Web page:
“You come here, and these beautiful people day by day make you get stronger, make you, you again,” Mario says. “I’m alive again because of them.”

Now he goes out grocery shopping for Bill’s Place and cooks his famous spaghetti and burritos for the other residents. He plans to get another dog soon, and after that, maybe find a señorita.

Everybody has the power to heal and start again, he says. Like the opossum with its seven lives, people can get a new life.

“He gets up again. He survives and keeps going. He makes it to wherever he wants to go,” Mario says.

Bill’s Place, which opened in the spring of 2013, receives no government funding and is reliant on donations from the public.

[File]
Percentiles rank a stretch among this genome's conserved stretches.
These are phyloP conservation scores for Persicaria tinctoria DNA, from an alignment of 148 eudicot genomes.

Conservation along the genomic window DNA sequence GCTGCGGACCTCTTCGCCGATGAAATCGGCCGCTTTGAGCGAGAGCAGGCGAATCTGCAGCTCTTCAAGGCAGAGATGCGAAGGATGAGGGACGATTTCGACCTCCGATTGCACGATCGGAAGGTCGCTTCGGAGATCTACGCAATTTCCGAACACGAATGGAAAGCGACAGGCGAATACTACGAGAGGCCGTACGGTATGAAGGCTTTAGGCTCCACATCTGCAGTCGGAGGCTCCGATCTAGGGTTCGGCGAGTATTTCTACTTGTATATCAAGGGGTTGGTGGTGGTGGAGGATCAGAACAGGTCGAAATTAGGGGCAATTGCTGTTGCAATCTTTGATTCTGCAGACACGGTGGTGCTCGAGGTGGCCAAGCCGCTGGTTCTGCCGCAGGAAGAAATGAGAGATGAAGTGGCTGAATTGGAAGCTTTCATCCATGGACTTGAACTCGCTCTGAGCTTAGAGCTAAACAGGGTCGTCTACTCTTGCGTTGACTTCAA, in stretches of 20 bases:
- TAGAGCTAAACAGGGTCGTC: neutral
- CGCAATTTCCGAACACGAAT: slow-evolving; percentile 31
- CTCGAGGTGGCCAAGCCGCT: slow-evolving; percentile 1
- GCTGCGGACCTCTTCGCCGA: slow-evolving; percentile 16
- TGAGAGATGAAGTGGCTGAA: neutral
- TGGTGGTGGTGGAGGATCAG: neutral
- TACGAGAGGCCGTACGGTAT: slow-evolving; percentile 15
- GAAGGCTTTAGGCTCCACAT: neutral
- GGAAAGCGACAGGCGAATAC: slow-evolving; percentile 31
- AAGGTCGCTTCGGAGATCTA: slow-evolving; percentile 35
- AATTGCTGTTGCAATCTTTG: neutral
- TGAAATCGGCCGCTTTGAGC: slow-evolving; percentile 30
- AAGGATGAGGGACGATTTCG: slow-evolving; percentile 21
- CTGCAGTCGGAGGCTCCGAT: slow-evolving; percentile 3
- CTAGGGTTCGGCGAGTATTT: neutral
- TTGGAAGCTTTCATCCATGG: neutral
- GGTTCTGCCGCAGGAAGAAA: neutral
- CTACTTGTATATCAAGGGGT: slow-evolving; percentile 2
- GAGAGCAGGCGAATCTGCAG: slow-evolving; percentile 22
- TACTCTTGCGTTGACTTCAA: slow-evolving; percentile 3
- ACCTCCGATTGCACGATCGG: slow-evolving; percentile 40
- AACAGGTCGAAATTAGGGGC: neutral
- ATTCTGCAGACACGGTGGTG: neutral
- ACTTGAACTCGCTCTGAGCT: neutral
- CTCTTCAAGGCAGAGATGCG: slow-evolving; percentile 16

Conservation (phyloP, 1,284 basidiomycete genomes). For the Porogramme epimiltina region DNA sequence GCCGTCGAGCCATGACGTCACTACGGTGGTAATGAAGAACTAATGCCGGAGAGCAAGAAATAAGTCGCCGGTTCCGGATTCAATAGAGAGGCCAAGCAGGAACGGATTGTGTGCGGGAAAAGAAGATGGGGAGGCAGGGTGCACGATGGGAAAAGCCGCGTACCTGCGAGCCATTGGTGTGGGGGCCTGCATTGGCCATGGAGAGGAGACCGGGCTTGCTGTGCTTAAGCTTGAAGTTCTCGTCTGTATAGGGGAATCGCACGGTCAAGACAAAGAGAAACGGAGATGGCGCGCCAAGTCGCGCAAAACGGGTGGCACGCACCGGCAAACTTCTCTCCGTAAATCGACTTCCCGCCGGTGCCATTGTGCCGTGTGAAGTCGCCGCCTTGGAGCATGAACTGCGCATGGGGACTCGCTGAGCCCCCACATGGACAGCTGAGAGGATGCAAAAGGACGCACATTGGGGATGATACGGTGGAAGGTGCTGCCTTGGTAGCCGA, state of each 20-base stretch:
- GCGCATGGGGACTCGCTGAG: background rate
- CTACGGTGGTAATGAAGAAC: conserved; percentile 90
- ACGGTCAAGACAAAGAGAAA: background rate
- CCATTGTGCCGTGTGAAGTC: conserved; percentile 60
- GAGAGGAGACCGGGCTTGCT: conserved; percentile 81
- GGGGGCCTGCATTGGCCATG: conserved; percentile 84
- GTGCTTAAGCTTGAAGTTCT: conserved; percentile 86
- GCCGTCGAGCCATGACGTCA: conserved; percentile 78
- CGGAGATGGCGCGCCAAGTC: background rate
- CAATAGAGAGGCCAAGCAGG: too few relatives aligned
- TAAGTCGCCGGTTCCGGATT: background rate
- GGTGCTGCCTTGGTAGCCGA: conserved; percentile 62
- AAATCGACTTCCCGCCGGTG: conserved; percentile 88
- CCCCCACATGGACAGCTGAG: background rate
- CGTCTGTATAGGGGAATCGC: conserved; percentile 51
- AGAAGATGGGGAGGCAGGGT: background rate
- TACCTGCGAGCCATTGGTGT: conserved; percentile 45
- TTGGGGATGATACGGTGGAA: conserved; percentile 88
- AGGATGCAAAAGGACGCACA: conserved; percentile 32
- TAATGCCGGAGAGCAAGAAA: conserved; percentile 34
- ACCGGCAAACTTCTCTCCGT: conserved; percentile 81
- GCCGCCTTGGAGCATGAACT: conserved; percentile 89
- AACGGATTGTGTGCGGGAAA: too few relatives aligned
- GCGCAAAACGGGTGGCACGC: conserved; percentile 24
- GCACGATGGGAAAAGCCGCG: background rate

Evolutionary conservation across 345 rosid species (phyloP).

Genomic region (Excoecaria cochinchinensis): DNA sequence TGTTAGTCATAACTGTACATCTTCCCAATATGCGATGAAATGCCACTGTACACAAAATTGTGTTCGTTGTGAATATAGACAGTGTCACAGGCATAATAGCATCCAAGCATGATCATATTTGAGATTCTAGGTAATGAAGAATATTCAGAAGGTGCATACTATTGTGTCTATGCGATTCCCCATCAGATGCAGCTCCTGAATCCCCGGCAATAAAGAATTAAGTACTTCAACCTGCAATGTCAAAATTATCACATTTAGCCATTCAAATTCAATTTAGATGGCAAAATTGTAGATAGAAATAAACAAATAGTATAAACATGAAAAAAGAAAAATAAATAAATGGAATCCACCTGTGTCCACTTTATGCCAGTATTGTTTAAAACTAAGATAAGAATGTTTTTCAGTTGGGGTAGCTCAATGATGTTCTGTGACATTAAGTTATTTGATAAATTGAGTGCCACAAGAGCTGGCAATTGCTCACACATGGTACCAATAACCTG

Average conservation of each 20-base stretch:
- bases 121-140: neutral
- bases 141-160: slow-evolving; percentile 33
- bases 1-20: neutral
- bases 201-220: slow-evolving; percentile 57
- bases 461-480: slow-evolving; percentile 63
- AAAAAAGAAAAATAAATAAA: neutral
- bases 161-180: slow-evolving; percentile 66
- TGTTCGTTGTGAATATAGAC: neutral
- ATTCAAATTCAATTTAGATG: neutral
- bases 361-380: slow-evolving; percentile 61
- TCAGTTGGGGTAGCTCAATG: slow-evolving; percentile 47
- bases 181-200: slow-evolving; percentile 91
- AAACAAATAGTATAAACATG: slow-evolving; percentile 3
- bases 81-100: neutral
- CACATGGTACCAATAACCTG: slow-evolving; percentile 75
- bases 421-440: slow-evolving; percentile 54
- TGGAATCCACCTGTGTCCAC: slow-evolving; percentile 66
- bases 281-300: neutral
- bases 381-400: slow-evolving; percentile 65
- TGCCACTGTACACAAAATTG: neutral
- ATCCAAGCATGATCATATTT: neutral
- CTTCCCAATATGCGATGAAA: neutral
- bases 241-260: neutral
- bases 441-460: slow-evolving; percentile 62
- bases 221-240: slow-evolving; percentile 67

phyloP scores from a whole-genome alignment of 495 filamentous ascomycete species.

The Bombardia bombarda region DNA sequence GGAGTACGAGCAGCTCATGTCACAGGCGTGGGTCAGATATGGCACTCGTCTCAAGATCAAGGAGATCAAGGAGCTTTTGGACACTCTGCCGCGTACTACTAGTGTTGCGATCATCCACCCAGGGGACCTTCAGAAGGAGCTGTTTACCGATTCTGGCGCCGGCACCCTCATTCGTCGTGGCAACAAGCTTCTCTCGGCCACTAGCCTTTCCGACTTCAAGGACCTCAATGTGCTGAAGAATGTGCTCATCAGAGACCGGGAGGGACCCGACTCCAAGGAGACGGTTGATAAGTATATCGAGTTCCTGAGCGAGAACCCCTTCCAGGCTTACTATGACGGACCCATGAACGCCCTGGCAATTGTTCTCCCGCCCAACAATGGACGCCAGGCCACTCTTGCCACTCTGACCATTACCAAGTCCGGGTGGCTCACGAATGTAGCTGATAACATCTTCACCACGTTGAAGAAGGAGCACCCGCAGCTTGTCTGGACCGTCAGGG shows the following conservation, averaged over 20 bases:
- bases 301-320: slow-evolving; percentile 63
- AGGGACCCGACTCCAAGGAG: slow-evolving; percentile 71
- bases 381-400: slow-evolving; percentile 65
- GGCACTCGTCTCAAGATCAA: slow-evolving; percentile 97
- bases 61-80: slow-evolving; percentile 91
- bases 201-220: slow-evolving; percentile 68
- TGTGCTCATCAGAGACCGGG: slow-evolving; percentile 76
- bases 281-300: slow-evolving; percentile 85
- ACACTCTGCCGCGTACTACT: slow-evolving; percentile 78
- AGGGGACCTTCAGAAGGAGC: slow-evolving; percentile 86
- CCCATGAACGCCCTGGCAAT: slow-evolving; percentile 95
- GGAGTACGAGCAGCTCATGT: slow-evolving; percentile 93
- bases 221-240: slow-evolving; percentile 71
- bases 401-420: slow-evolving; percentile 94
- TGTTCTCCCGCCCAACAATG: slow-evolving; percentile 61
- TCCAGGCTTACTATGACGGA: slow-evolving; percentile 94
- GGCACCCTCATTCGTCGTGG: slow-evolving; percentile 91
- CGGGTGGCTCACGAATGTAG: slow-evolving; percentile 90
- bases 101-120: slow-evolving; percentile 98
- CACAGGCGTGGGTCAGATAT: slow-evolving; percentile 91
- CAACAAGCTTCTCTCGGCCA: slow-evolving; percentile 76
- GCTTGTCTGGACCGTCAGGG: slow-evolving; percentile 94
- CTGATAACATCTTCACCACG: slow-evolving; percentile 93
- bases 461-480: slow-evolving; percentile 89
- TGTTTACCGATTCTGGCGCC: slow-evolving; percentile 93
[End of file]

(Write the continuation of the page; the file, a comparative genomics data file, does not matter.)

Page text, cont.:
Donations can be made by mailing a cheque to the John Howard Society at: 2307 43rd Street, Vernon, B.C. VIT 6K7 or online by visiting their website.

To contact the reporter for this story, email Charlotte Helston at or call 250-309-5230. To contact the editor, email or call 250-718-2724.

News from © InfoTel News Ltd, 2015
InfoTel News Ltd